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10 Story-Heavy PC Games to Lose Yourself In

Looking for some story-heavy PC games to get lost in? These are the perfect games for you! Life Is Strange, Detroit: Become Human, Heavy Rain ..etc
10 Story-Heavy PC Games

Welcome to our list of the best story-heavy PC games! If you're a fan of immersive, character-driven narratives and epic plots, then these games are for you.

As gamers, we often get lost in the action and excitement of gameplay, but sometimes it's the rich, well-crafted stories that keep us coming back for more. Whether you're a fan of fantasy, sci-fi, or historical settings, there's a story-heavy PC game out there for you.

In this article, we've compiled a list of the top 10 story-heavy PC games that will transport you to other worlds, introduce you to memorable characters, and keep you engaged from beginning to end. From immersive RPGs to thrilling adventure games, these titles will keep you on the edge of your seat as you unravel their complex plots and make tough decisions that shape the outcome of the game.

So if you're ready to dive into some of the best storytelling in the world of gaming, keep reading to discover our top picks for the best story-heavy PC games.

The Quarry

Similar to many of Supermassive's previous titles, The Quarry is clearly intended for both fans of horror movies and developers. From the beginning, it gradually increases tension and atmosphere, it asks you to make small decisions that will affect the direction of the teenage cast of potential murderers. By the time the blood started flowing, every decision felt like another step in a catastrophic chain, this made it difficult to stop. When I revisited the scene again, it was impossible to ignore the lack of interaction with much of The Quarry. As a spiritual successor to Until Dawn, it's a better movie, but a worse game.

The Dark Pictures Anthology

This is what it's like to participate in every installment of The Dark Pictures Anthology series, the latest of which is House of Ashes, and it's not any different. If you share my opinion that Until Dawn was one of the most entertaining games to come out of the previous generation of consoles, then House of Ashes is the best work from Supermassive Games since Until Dawn in 2015. However, if you've grown tired of the formula or never liked it in the first place, the latest story probably won't have an effect on your opinion.

Life Is Strange

The way you actually play Life is Strange is different from moment to moment, but it's not overly simplistic to say that it's similar to the interactive drama format that's popularized by Telltale's The Walking Dead. You'll direct Max as she explores her surroundings, at times she'll solve environmental puzzles and sometimes she'll participate in multiple-choice discussions. Questioning subjects will often have contextual clues and additional information that can be used to unlock additional conversation options by rewinding time and approaching the interaction from a different perspective.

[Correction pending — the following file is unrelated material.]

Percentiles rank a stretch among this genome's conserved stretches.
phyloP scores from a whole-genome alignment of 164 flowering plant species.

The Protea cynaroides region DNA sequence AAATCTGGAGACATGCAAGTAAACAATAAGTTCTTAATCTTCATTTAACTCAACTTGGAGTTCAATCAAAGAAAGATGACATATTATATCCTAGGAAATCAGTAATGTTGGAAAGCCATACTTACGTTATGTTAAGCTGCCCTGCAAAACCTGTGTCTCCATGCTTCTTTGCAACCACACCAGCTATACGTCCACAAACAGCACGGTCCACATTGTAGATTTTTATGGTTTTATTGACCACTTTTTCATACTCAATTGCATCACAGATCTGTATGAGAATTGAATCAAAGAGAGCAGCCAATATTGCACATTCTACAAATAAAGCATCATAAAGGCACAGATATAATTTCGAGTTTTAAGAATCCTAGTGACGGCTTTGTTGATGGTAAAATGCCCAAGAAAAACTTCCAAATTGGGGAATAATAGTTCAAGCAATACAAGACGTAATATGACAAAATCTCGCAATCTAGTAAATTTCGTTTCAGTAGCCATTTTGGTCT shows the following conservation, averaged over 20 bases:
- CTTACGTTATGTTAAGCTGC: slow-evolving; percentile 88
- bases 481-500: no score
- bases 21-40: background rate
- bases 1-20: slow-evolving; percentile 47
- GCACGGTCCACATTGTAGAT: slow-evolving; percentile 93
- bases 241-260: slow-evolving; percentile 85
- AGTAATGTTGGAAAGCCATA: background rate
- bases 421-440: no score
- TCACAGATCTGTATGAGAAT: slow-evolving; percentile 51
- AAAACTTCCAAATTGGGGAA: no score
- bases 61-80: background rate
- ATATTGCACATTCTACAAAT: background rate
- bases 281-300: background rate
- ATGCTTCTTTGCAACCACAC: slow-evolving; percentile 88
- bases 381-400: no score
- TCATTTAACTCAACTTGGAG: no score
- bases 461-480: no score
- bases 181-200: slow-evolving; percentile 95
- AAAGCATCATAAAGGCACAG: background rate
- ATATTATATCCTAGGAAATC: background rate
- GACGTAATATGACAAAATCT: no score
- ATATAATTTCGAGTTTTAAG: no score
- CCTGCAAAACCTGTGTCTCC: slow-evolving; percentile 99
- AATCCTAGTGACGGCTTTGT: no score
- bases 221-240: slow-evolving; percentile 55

Detroit: Become Human

It's a pretty looking game that has parts that are better than the whole, but I do believe that much of Detroit: Become Human is lacking because there is no context; no emotional payoff for the atrocities you witness. Why include child abuse in a game if no character will ever discuss it again? Why is this specific character suited to lead a revolution? Why is no one questioning him? Everything that occurs in Detroit is unrelated to Connor's plot, the events are intended to have the greatest impact possible. This results in a game that has a high production value, but only a third of it is truly enjoyable.

Beyond: Two Souls

They're obligated to the Beyond's inconsistent script, which alternates between serious, contemplative scenes, intense action, and nonsensical supernatural fluff. The highs are exceptional: The sequence that involves homelessness is memorable, a scene that involves reuniting with a heavily medicated relative is extremely disturbing. The lows are disheartening: an eye-rolling incident at a bar, a detour into Navajo mythology, and a character's sudden transformation into a comic book villain ultimately fail to impress. Occasionally, there are sequences like Jodie's solo mission to overthrow an African dictator that lack a connection to the larger narrative.

A Wolf Among Us

It's the type of game where The Big Bad Wolf and the Woodsman who saved Red Riding Hood have a nostalgic, sad drink in a bar and discuss their problems, this is a testament to Telltale's work. It's a triumph of concise writing, imaginative thinking, and proficient direction. It's a game that never fails to incorporate its narrative and its chain-smoking protagonist into every possible location. The type of police officer we see in Episode 5 is more a result of his environment than any other character in Telltale's previous protagonists. Fabletown will remember this, and so will you.

Heavy Rain